Tufts University on Tuesday announced agreements with Medford and Somerville aimed at increasing enrollment of the two cities’ public school students at the elite institution.
Tufts, whose campus lies in both communities, also will pay each city $1.375 million over the next five years, the latest installements of payment-in-lieu-of-taxes agreements first negotiated a decade ago.
The new agreements aim to boost the academic fortunes of students enrolled in Medford and Somerville public schools, which have a high percentage of low-income and minority students.
More than a dozen students from the two cities now attend Tufts, including two from Somerville and five from Medford in this year’s freshman class, according to the admissions office.
Tufts President Anthony P. Monaco said he would like to see more local students admitted.
“We want to make sure students from our local communities have a really good chance to get into Tufts, which would really make us very happy,” Monaco said during an interview after a press conference held in the library of the Roberts Elementary School in Medford.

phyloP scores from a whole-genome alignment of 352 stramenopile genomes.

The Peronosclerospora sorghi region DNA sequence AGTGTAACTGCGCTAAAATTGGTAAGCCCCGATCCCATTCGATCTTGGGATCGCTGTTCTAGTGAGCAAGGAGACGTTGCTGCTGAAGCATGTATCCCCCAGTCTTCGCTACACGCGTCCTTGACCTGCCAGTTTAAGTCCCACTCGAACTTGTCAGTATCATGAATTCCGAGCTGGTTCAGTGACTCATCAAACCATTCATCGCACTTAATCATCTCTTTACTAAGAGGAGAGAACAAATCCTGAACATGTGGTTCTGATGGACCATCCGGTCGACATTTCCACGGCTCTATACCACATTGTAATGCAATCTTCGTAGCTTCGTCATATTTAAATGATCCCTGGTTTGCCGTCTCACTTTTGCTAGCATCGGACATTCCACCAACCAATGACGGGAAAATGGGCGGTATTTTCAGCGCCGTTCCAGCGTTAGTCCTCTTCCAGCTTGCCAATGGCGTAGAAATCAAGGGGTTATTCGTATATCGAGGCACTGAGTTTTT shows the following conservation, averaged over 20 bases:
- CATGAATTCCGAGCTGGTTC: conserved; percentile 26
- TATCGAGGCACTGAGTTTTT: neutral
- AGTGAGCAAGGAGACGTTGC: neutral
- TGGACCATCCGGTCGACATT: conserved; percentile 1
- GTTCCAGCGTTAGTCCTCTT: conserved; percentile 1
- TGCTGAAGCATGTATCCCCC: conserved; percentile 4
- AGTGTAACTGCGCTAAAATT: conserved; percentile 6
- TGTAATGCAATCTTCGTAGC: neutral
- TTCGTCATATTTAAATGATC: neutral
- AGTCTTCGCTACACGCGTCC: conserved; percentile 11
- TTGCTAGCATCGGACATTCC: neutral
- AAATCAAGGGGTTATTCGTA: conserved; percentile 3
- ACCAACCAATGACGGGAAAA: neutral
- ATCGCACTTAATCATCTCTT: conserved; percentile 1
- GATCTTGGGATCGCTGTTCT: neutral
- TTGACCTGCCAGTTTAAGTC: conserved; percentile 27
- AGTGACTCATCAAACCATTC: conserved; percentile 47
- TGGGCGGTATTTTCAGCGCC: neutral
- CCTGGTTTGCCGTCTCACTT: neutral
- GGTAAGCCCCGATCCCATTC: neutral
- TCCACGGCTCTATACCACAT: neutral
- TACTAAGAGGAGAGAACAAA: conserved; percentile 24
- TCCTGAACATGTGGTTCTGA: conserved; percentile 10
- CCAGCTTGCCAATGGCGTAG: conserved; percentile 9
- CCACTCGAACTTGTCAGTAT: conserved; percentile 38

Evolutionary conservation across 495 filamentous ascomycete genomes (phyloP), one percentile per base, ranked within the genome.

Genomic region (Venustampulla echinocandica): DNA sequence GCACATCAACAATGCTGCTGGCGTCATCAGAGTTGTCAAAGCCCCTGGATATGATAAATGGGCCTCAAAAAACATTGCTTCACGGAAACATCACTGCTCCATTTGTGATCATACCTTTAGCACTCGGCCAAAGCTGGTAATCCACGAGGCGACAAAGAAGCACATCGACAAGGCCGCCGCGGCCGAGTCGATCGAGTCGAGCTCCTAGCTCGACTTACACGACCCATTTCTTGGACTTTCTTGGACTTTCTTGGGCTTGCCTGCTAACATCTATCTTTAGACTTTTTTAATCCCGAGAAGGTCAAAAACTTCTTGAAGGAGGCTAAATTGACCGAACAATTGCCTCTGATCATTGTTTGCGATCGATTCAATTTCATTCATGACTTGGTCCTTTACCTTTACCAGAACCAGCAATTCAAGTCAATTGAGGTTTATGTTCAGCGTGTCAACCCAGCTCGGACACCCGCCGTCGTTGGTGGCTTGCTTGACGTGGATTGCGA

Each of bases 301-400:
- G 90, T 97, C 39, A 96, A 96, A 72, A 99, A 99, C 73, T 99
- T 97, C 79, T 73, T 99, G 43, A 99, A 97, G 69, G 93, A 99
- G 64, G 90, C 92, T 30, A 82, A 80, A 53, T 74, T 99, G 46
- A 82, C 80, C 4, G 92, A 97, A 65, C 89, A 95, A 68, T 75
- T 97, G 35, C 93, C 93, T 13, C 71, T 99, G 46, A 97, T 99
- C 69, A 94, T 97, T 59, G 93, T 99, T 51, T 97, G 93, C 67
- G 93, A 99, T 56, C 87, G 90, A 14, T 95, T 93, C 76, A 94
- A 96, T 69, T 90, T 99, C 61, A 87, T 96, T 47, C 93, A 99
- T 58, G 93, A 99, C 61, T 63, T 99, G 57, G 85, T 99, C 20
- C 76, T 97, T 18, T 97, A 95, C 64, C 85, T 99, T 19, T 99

Along with annual payments ranging from $175,000 to $275,000 to each city, Tufts will make its athletic fields available for youth sports and recreation programs in each city, according to the agreements.
Mayors of each city lauded the new agreements.
In a statement, Somerville Mayor Joseph A. Curtatone said the money will be used to fund city services used by Tufts, such as police and fire. He also thanked Monaco and called Tufts “a terrfic community partner.”
Medford Mayor Michael J. McGlynn said the city will spend most of this year’s payment for education, ranging from building repairs, to instrumental music, to reading programs.
“We are extremely grateful for the (finances) tat will help fill the void that we can’t,” McGlynn said. “We already due very well with our acceptances to Tufts, but there are always those that are disappointed about not getting accepted. But now they’ll have more opportunity to succeed.”
As part of the agreement, Tufts will offer Kids to College, an academic enrichment program, to sixth graders in each city to help with college preparation. Ninth graders who may have little exposure to higher education will be invited to visit Tufts, officials said.
Tufts will also help provide SAT preparation, workshops on essay writing, and other services that aim to help all college bound seniors. “Our administration will do all that it can to help high school students make sure they have all the information they need (for admission) to higher education, and Tufts if they so wish” to apply.
Tufts will also waive the $70 application fee for Medford and Somerville high students seeking to attend the school.